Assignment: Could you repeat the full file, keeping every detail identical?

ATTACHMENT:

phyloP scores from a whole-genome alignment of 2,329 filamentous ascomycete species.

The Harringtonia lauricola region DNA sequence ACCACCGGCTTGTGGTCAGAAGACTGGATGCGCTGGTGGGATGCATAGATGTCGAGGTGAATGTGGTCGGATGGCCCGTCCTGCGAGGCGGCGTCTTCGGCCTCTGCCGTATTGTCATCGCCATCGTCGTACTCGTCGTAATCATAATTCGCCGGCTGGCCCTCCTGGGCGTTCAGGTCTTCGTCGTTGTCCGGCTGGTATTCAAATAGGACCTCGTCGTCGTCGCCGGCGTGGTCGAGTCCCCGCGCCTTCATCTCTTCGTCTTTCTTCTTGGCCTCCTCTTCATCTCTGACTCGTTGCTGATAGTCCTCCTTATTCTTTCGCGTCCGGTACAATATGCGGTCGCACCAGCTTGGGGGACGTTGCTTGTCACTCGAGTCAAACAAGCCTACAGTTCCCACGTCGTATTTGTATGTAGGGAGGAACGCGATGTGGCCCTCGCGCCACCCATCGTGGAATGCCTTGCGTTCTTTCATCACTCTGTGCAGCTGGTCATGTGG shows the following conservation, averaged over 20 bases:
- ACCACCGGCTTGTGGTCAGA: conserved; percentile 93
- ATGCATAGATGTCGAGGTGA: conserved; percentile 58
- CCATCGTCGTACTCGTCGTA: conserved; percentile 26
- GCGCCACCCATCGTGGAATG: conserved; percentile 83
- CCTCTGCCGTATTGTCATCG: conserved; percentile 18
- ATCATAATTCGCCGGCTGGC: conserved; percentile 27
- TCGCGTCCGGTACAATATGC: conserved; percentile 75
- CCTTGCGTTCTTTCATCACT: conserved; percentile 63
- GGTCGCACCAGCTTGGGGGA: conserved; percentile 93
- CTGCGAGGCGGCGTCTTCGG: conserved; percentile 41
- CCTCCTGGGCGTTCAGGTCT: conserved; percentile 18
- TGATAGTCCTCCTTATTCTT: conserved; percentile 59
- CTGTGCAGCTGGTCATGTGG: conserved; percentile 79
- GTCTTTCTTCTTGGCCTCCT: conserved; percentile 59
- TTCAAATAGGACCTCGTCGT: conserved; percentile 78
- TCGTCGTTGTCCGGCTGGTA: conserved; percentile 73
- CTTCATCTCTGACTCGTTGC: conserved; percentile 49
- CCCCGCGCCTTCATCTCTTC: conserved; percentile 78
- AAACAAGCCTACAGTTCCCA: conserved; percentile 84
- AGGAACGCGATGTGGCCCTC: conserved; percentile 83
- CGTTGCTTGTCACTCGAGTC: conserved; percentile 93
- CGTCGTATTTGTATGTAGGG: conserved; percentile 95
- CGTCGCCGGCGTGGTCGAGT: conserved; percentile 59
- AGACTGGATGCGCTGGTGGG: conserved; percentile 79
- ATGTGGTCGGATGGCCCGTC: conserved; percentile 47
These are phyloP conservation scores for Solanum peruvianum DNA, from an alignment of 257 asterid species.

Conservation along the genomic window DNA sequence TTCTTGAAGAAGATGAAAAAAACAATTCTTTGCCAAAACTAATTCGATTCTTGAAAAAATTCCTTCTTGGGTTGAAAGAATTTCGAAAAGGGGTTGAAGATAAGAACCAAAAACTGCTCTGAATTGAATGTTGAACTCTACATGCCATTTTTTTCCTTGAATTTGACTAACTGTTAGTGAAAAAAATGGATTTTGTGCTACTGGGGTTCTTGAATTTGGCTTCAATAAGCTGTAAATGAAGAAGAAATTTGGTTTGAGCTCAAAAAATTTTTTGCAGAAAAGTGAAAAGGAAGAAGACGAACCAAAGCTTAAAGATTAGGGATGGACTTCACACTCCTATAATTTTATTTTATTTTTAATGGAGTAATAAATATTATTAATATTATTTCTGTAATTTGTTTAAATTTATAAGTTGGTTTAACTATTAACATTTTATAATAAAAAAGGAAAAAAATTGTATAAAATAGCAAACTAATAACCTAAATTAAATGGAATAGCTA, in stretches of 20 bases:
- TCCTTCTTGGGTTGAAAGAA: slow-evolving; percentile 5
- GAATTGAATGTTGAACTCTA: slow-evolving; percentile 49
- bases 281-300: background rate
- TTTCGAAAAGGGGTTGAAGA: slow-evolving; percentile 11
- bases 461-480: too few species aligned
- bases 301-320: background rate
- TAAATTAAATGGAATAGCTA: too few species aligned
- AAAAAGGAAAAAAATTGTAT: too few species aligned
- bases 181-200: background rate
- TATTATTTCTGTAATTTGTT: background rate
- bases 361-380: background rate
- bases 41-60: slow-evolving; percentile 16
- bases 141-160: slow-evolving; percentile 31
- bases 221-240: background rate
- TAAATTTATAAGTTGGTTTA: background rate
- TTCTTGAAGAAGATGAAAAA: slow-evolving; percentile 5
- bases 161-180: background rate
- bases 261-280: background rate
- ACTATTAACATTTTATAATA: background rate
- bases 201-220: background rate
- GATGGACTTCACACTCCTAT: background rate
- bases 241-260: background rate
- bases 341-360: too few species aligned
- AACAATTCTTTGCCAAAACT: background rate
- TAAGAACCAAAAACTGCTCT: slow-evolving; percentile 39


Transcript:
phyloP scores from a whole-genome alignment of 2,329 filamentous ascomycete species.

The Harringtonia lauricola region DNA sequence ACCACCGGCTTGTGGTCAGAAGACTGGATGCGCTGGTGGGATGCATAGATGTCGAGGTGAATGTGGTCGGATGGCCCGTCCTGCGAGGCGGCGTCTTCGGCCTCTGCCGTATTGTCATCGCCATCGTCGTACTCGTCGTAATCATAATTCGCCGGCTGGCCCTCCTGGGCGTTCAGGTCTTCGTCGTTGTCCGGCTGGTATTCAAATAGGACCTCGTCGTCGTCGCCGGCGTGGTCGAGTCCCCGCGCCTTCATCTCTTCGTCTTTCTTCTTGGCCTCCTCTTCATCTCTGACTCGTTGCTGATAGTCCTCCTTATTCTTTCGCGTCCGGTACAATATGCGGTCGCACCAGCTTGGGGGACGTTGCTTGTCACTCGAGTCAAACAAGCCTACAGTTCCCACGTCGTATTTGTATGTAGGGAGGAACGCGATGTGGCCCTCGCGCCACCCATCGTGGAATGCCTTGCGTTCTTTCATCACTCTGTGCAGCTGGTCATGTGG shows the following conservation, averaged over 20 bases:
- ACCACCGGCTTGTGGTCAGA: conserved; percentile 93
- ATGCATAGATGTCGAGGTGA: conserved; percentile 58
- CCATCGTCGTACTCGTCGTA: conserved; percentile 26
- GCGCCACCCATCGTGGAATG: conserved; percentile 83
- CCTCTGCCGTATTGTCATCG: conserved; percentile 18
- ATCATAATTCGCCGGCTGGC: conserved; percentile 27
- TCGCGTCCGGTACAATATGC: conserved; percentile 75
- CCTTGCGTTCTTTCATCACT: conserved; percentile 63
- GGTCGCACCAGCTTGGGGGA: conserved; percentile 93
- CTGCGAGGCGGCGTCTTCGG: conserved; percentile 41
- CCTCCTGGGCGTTCAGGTCT: conserved; percentile 18
- TGATAGTCCTCCTTATTCTT: conserved; percentile 59
- CTGTGCAGCTGGTCATGTGG: conserved; percentile 79
- GTCTTTCTTCTTGGCCTCCT: conserved; percentile 59
- TTCAAATAGGACCTCGTCGT: conserved; percentile 78
- TCGTCGTTGTCCGGCTGGTA: conserved; percentile 73
- CTTCATCTCTGACTCGTTGC: conserved; percentile 49
- CCCCGCGCCTTCATCTCTTC: conserved; percentile 78
- AAACAAGCCTACAGTTCCCA: conserved; percentile 84
- AGGAACGCGATGTGGCCCTC: conserved; percentile 83
- CGTTGCTTGTCACTCGAGTC: conserved; percentile 93
- CGTCGTATTTGTATGTAGGG: conserved; percentile 95
- CGTCGCCGGCGTGGTCGAGT: conserved; percentile 59
- AGACTGGATGCGCTGGTGGG: conserved; percentile 79
- ATGTGGTCGGATGGCCCGTC: conserved; percentile 47
These are phyloP conservation scores for Solanum peruvianum DNA, from an alignment of 257 asterid species.

Conservation along the genomic window DNA sequence TTCTTGAAGAAGATGAAAAAAACAATTCTTTGCCAAAACTAATTCGATTCTTGAAAAAATTCCTTCTTGGGTTGAAAGAATTTCGAAAAGGGGTTGAAGATAAGAACCAAAAACTGCTCTGAATTGAATGTTGAACTCTACATGCCATTTTTTTCCTTGAATTTGACTAACTGTTAGTGAAAAAAATGGATTTTGTGCTACTGGGGTTCTTGAATTTGGCTTCAATAAGCTGTAAATGAAGAAGAAATTTGGTTTGAGCTCAAAAAATTTTTTGCAGAAAAGTGAAAAGGAAGAAGACGAACCAAAGCTTAAAGATTAGGGATGGACTTCACACTCCTATAATTTTATTTTATTTTTAATGGAGTAATAAATATTATTAATATTATTTCTGTAATTTGTTTAAATTTATAAGTTGGTTTAACTATTAACATTTTATAATAAAAAAGGAAAAAAATTGTATAAAATAGCAAACTAATAACCTAAATTAAATGGAATAGCTA, in stretches of 20 bases:
- TCCTTCTTGGGTTGAAAGAA: slow-evolving; percentile 5
- GAATTGAATGTTGAACTCTA: slow-evolving; percentile 49
- bases 281-300: background rate
- TTTCGAAAAGGGGTTGAAGA: slow-evolving; percentile 11
- bases 461-480: too few species aligned
- bases 301-320: background rate
- TAAATTAAATGGAATAGCTA: too few species aligned
- AAAAAGGAAAAAAATTGTAT: too few species aligned
- bases 181-200: background rate
- TATTATTTCTGTAATTTGTT: background rate
- bases 361-380: background rate
- bases 41-60: slow-evolving; percentile 16
- bases 141-160: slow-evolving; percentile 31
- bases 221-240: background rate
- TAAATTTATAAGTTGGTTTA: background rate
- TTCTTGAAGAAGATGAAAAA: slow-evolving; percentile 5
- bases 161-180: background rate
- bases 261-280: background rate
- ACTATTAACATTTTATAATA: background rate
- bases 201-220: background rate
- GATGGACTTCACACTCCTAT: background rate
- bases 241-260: background rate
- bases 341-360: too few species aligned
- AACAATTCTTTGCCAAAACT: background rate
- TAAGAACCAAAAACTGCTCT: slow-evolving; percentile 39